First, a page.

By Lloyd Gray/NEMS Daily Journal
It’s now official: Voter ID will be on the ballot in the November 2011 general election in Mississippi. It almost assuredly will pass by a wide margin and become a part of the state Constitution.
In subsequent elections, Mississippi voters will present photo identification at the polls, and after getting used to it, nobody will give it much thought.
For the better part of two decades, voter ID has been one of the most divisive issues in Mississippi, with echoes from the state’s troubled racial history, and getting it settled will be a relief. But it will have been a circuitous route that took longer than it should have for – surprise! – starkly political reasons.
After years of acrimony on the issue, the Mississippi House – the traditional graveyard of voter ID – passed a compromise bill that included provisions for early voting and an exemption on the ID requirement for elderly voters. It was a landmark bipartisan turnaround, reflecting concessions from all House factions, including black legislators who had long fought voter ID because, they argued, it harkened back to the days when intimidation of black voters at the polls was common in Mississippi.
When the bill got to the Senate, longtime voter ID supporters, including Lt. Gov. Phil Bryant, suddenly decided to call a halt to its legislative progress and instead devote their attention to gathering signatures statewide to get it on the ballot as a constitutional amendment. They used the provisions for early, pre-election day voting in the House bill – already allowed in 32 states – as the excuse for letting the legislation die without even attempting to negotiate with the House.
Support of voter ID had always been good politics for Republicans, and it was clear that at least some of the momentum behind the push to get it on a statewide ballot had to do with helping Republican candidates. Those motivated by the presence of a voter ID initiative on the ballot would likely be inclined to vote Republican, so the extra turnout it might produce could be valuable.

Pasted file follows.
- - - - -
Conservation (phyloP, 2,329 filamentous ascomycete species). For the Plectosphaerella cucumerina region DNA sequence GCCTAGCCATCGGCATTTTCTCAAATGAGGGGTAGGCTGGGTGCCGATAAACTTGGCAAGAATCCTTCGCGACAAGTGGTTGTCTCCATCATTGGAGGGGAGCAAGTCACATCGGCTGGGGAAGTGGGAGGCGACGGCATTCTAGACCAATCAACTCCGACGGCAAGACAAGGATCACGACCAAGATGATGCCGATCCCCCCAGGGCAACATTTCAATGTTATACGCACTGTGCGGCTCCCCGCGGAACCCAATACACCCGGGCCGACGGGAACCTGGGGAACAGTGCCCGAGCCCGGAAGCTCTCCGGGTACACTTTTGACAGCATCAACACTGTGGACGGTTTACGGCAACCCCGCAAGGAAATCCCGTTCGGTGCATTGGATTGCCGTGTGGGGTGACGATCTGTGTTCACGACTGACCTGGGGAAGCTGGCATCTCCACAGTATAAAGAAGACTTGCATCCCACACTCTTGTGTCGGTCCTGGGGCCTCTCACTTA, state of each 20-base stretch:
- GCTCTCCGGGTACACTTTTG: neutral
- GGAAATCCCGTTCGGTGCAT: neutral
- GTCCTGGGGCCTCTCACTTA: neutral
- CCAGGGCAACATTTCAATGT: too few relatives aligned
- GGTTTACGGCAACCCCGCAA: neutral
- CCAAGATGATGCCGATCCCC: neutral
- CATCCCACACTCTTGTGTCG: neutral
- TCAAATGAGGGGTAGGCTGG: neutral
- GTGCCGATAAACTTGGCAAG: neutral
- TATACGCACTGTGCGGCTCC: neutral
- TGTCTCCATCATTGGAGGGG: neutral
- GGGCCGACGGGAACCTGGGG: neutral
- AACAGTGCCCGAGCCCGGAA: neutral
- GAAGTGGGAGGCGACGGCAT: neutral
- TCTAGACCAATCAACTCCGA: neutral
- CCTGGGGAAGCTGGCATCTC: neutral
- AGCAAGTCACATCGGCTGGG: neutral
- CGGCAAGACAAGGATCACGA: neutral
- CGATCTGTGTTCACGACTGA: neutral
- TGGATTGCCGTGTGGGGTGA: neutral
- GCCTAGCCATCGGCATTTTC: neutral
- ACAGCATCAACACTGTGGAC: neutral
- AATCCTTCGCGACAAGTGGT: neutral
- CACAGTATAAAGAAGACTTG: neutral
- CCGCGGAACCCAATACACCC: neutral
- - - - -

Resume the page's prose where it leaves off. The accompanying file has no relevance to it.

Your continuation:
That might especially have been the case in the 1st Congressional District if signature gatherers could have met the deadline to get voter ID on the November 2010 ballot, when incumbent Democrat Travis Childers will be up for re-election against a Republican nominee and a host of independent and third-party candidates. Much of the speculation when the signature push began was that it was targeted at the Childers race.
But the Mississippi initiative process is cumbersome and those circulating the petitions were unable to get enough signatures in time for this year’s ballot. So they will settle for 2011 – a statewide election in which every county, district and state office will be up for grabs. Validation of an adequate number of signatures came last week from Secretary of State Delbert Hosemann.
On the face of it, voter ID seems a simple, logical step, one that’s hard to mount a convincing argument against. But nothing is ever really simple, or for that matter, logical in this state that is so haunted by its past.
In the 1980s, when it was first advanced as a means of combating voter fraud, there were still hundreds of thousands of black voters in Mississippi who had experienced the anti-black voter tactics of the 1960s and who couldn’t be faulted for having some anxiety or suspicion about any slow-down mechanisms at the polls.
But as the decades have passed, and Mississippi has elected more black officials than any state in the nation, reasons for such suspicions have subsided and many of that generation are no longer with us. Even more important, perhaps, is that producing photo identification has become so common for so many things, it’s hard to argue that asking for it at the polls could be seen as harassment.
The voter fraud that exists in Mississippi is primarily the result of absentee ballot abuse, not voters showing up at the polls claiming to be someone else. But voter ID is a simple, easily understood concept whose value is more symbolic than anything.
We will have it in Mississippi after 2011, barring an unforeseen turnaround in public sentiment. It would have been nice if instead of injecting it into the heat of a political campaign, legislators could have seized the opportunity to achieve it as a rare example of bipartisan, biracial compromise.
Lloyd Gray is executive editor of the Daily Journal. Contact him at (662) 678-1579 or email@example.com.